The European continent is covered by a complex web of intricate mechanisms between states and organisations, many with overlapping membership.
If the UK leaves the EU it will nonetheless remain a founder member of the Council of Europe (whose 1949 Statute declares the need for ‘a closer unity between all like-minded countries of Europe’) and a founder member of NATO.
And the UK will certainly not be removing itself entirely from its relationship with the EU. As the detail of the draft withdrawal agreement already illustrates, the UK will be swapping one set of complex relations with the EU and its member states for another.
There will still be the interdependence that such relations bring, from trade to scientific research, from energy to climate change. This will remain true, whatever the final detail of the future relationship, if and once it has been negotiated.
The UK has always hovered on and about the perimeter of the EU version of the European integration process, and over the 45 years of its membership there have been difficult periods in the relationship.
Significant low points include ‘Black Wednesday’ (1992), when the UK government was unable to keep the pound above its agreed lower level and was forced to withdraw from the European Exchange Rate Mechanism; John Major’s 1996 policy of non-cooperation in the wake of the BSE crisis; and David Cameron’s 2011 veto of a proposed fiscal compact to shore up the euro.
There were highs as well: Margaret Thatcher’s championing of the 1986 Single Market project, Tony Blair’s (albeit ill-fated) 1997 commitment to the single currency and the 2005 Blair-inspired informal European summit at Hampton Court, when a pro-active UK presidency generated a raft of positive reform proposals (on, for example, energy policy and climate change).
Cumulatively, the UK has given the impression of being semi-detached.
But, with the benefit of hindsight, historians will probably identify the 1989 fall of the Berlin Wall as the critical turning point for the UK/EU relationship. French strategic diplomacy saw economic and monetary union (EMU) as the quid pro quo for German unification.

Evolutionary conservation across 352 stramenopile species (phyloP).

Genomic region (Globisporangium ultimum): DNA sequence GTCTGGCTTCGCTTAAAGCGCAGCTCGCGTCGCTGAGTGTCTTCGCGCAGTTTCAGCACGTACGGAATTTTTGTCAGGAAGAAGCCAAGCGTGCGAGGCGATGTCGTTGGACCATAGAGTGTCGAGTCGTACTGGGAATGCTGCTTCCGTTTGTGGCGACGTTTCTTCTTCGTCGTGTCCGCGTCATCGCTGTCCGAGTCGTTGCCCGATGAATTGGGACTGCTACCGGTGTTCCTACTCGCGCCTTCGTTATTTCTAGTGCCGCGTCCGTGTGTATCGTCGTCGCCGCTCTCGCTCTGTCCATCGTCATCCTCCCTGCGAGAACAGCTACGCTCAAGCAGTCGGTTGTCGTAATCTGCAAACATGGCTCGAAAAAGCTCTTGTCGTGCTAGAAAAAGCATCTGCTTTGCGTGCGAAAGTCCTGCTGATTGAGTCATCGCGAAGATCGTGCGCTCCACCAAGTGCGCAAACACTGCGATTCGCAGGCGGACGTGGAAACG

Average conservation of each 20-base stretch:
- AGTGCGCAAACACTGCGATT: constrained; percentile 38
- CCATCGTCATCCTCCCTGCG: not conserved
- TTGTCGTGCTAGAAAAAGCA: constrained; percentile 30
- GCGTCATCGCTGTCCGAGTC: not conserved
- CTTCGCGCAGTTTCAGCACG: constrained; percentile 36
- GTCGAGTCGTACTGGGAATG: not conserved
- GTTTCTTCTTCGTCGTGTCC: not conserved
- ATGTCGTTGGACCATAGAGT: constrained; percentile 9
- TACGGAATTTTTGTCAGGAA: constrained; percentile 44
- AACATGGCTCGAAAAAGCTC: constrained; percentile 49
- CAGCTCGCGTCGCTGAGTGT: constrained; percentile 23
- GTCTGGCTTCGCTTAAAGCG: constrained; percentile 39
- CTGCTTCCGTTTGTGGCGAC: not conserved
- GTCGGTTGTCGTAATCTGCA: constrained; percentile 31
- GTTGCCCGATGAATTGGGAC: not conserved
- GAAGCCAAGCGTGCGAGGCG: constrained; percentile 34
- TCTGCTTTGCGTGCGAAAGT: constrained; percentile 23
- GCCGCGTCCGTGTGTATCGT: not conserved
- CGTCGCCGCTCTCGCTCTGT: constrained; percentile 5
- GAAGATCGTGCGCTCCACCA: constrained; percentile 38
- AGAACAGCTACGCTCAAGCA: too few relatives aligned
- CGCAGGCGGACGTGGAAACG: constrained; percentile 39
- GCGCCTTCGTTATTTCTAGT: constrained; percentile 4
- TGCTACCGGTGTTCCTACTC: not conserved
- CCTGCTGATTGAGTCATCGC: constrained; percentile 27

The UK’s counter-proposal of a parallel currency never won support. Instead, John Major won a unilateral opt-out which, in 1992, with a Union of just twelve member states and the Maastricht Treaty’s EMU provisions looking over-ambitious, must have seemed like a good rear-guard defensive bet.
But the 1995, 2004 and 2007 enlargements added a mass of new member states which were committed to respecting the Maastricht convergence criteria and adopting the euro when they could (Britain, always a major proponent of enlargement, seemed not to have foreseen this consequence).
Much later, having made a manifesto commitment to a referendum, David Cameron set about negotiating a new settlement for the UK.
The settlement, which fell with the June 2016 referendum result was, as Sir Ivan Rogers, former UK permanent representative to the EU has recently described it, ‘the last attempt to amplify and entrench British exceptionalism within the EU legal order.’
This episode illustrated once again the lengths to which the EU was prepared to go to accommodate the UK and acknowledge its exceptional status. But it is a moot point as to whether that exceptionalism could have continued indefinitely.
Perhaps, in the longer run, the UK would have been faced with a binary choice – either joining the currency union, or leaving the EU.